Robert Pinsky

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Robert Pinsky Poetry: American Poets Analysis

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Like many of the creative writers in the second half of the twentieth century, Robert Pinsky is closely identified with a university and may be accurately described as a major poet-critic. As a graduate student, Pinsky was charmed and influenced profoundly by the work of Winters, one of the most important poet-critics of the twentieth century and a man who is memorialized as the “old Man” in Pinsky’s long poem “Essay on Psychiatrists,” which appears in his first volume of poetry, Sadness and Happiness. From Winters, Pinsky learned the virtues of clarity in thought and diction as well as a rigorous attention to poetic meter and other details of craftsmanship. Even in the freest of his free verse, the reader will detect no slackness or ragged edges in the lines of Pinsky: a quiet elegance and reassuring feeling of control seem to guide all of his poetic compositions.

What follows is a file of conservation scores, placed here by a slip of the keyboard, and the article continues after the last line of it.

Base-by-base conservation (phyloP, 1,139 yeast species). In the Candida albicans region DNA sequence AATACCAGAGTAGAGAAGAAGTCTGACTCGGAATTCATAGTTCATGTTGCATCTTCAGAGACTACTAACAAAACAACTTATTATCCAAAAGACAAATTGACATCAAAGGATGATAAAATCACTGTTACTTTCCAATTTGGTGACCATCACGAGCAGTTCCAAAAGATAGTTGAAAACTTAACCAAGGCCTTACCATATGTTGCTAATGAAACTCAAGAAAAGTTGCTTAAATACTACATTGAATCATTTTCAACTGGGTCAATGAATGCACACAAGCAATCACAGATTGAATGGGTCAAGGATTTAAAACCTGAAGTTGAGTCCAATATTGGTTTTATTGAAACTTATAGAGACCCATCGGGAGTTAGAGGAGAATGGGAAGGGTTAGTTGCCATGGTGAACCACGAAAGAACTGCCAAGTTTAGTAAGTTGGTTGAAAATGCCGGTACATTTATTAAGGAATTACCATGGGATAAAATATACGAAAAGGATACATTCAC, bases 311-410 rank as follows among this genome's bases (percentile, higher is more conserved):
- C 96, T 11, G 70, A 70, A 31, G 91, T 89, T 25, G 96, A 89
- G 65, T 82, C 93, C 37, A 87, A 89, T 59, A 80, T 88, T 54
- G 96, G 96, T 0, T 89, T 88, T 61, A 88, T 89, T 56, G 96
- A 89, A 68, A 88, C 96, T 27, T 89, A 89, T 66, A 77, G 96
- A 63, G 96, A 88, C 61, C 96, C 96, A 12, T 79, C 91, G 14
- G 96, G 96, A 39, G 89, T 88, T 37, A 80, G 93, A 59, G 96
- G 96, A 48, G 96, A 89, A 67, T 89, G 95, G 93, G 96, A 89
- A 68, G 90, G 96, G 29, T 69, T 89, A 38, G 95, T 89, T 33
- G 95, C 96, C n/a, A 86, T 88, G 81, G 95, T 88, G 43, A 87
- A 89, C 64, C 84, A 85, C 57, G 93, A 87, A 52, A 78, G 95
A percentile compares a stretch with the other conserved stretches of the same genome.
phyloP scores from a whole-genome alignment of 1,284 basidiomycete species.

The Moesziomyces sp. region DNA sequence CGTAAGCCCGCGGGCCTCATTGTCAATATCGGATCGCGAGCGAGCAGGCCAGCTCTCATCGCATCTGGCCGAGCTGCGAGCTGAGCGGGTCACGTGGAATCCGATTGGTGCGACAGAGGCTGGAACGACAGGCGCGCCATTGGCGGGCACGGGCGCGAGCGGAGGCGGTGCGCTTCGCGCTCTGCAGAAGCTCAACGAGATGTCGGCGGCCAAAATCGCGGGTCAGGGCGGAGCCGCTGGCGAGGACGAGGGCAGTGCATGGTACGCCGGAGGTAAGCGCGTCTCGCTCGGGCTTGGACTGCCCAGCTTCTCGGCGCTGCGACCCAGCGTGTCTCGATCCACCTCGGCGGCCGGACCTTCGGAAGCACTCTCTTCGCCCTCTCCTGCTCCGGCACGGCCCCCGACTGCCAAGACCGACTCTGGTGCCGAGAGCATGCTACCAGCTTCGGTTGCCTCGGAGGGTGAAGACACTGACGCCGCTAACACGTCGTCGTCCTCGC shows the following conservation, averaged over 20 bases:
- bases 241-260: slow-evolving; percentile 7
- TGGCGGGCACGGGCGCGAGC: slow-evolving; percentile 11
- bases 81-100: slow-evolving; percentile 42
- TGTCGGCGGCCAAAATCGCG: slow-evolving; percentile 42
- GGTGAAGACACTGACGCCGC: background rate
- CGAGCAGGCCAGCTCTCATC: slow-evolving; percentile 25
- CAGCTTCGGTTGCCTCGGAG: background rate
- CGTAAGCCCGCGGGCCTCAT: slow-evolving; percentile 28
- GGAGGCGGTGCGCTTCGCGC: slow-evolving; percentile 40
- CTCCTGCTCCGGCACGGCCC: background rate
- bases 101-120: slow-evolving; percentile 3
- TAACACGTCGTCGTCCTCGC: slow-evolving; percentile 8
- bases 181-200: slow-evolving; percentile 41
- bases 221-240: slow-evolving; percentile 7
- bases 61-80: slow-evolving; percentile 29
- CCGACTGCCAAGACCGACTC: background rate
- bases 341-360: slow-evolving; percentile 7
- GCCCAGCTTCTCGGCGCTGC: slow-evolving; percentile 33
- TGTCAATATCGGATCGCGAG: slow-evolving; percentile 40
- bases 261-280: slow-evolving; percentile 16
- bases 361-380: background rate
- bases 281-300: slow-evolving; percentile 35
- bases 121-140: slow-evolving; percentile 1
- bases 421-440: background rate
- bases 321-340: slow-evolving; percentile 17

Under the influence of Winters, Pinsky developed a fondness for certain poets such asFulke Greville, Robert Herrick, Thomas Hardy, Robert Bridges, and Wallace Stevens. While at Stanford, Pinsky became especially interested in the nineteenth century English Romantic poets, an enthusiasm that resulted in a dissertation on the work of Walter Savage Landor and a lifelong passion for the great odes of John Keats. Pinsky’s first published work, in fact, was not a book of poetry but his dissertation on Landor, which was published as Landor’s Poetry (1968). In that work, Pinsky began to sketch out the architecture of his critical beliefs, key ideas that would be fully examined in his two other important books of criticism: The Situation of Poetry and Poetry and the World.

To some extent, all of Pinsky’s critical theories trace their roots to his close reading and analysis of Landor’s poetry. Pinsky develops the notion that all great poetry (classical, modern, or contemporary) possesses three unmistakable characteristics: the expression of universal sentiments (love and death, for example), the use of history, and the use of mythology, not merely as decoration but as a true archetype or universal symbol (as in the work of Carl Jung).